A bustle pulls the train of the wedding dress off the ground so it doesn’t get dirty, allows movement with ease, and alleviates some of the fear of tripping or tearing the train of the gown. Most wedding dresses do not come with a bustle, nor are they designed with a bustle in mind. Talk to your fitter about the best bustle options for you and your reception.
A bustle is put up after the ceremony and before the reception primarily for your safely and the safety of the guest. The majority of your bridal photos are taken before the bustle is put up.
Most bustles are put up with buttons and loops or ties. Our expert team of alterations sewers use thread to create the loops and hand sew every button and tie. While we to try to securely sew all components of a bustle, it is difficult to guarantee they will not break during heavy use. So, with that, if you plan on busting a move on the dance floor until the early hours of the morning, consider a more secure bustle with more points, or loops and buttons that meet together to hold the train, as they provide more support and can hold more weight.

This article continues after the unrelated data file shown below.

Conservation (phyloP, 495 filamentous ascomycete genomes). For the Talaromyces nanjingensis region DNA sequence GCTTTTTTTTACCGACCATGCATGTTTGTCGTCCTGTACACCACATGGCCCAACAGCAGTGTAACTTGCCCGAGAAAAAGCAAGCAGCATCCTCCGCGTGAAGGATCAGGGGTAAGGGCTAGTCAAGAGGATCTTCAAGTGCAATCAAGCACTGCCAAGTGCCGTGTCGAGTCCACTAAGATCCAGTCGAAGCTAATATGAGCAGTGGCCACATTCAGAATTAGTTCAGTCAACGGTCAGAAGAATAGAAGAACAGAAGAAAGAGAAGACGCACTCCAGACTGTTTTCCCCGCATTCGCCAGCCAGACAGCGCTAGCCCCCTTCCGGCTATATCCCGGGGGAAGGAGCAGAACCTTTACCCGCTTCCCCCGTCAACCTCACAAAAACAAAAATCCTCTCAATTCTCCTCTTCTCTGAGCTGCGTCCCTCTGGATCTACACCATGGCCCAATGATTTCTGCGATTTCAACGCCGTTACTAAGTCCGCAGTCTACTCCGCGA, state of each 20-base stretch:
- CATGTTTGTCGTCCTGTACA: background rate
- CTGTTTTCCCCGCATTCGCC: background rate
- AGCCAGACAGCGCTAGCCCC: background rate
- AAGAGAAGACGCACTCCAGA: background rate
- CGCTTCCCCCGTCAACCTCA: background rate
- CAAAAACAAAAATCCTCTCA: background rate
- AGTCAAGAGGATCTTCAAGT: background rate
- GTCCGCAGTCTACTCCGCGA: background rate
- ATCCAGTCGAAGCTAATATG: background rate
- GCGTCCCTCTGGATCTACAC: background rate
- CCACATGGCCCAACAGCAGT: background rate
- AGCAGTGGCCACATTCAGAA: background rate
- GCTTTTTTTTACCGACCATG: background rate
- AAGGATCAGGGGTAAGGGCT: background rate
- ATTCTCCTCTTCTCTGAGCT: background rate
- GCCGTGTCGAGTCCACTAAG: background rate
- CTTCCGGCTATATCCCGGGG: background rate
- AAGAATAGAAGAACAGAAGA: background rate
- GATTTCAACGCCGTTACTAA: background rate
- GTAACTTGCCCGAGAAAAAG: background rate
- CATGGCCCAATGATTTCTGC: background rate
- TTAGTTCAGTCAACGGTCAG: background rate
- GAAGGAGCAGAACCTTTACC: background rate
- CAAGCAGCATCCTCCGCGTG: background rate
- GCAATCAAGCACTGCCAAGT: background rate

When it comes to the type of bustle to choose, designer Hayley Paige says,
“Ultimately, you want something that doesn’t take away from the dress or alter the shape in the back area too drastically. It is important to really look at the natural movement of the gown and play into the draping of the fabric.”
Bustles can be a bit confusing to tie on your wedding day, so it’s helpful to bring along a friend! We suggest asking your Maid of Honor, your mom or a trusted bridesmaid or friend to help you. Bring along this person to fitting 2 and fitting 3 to learn how to bustle your dress. Still unsure? We created this handy guide so bustling your dress will be stress-free!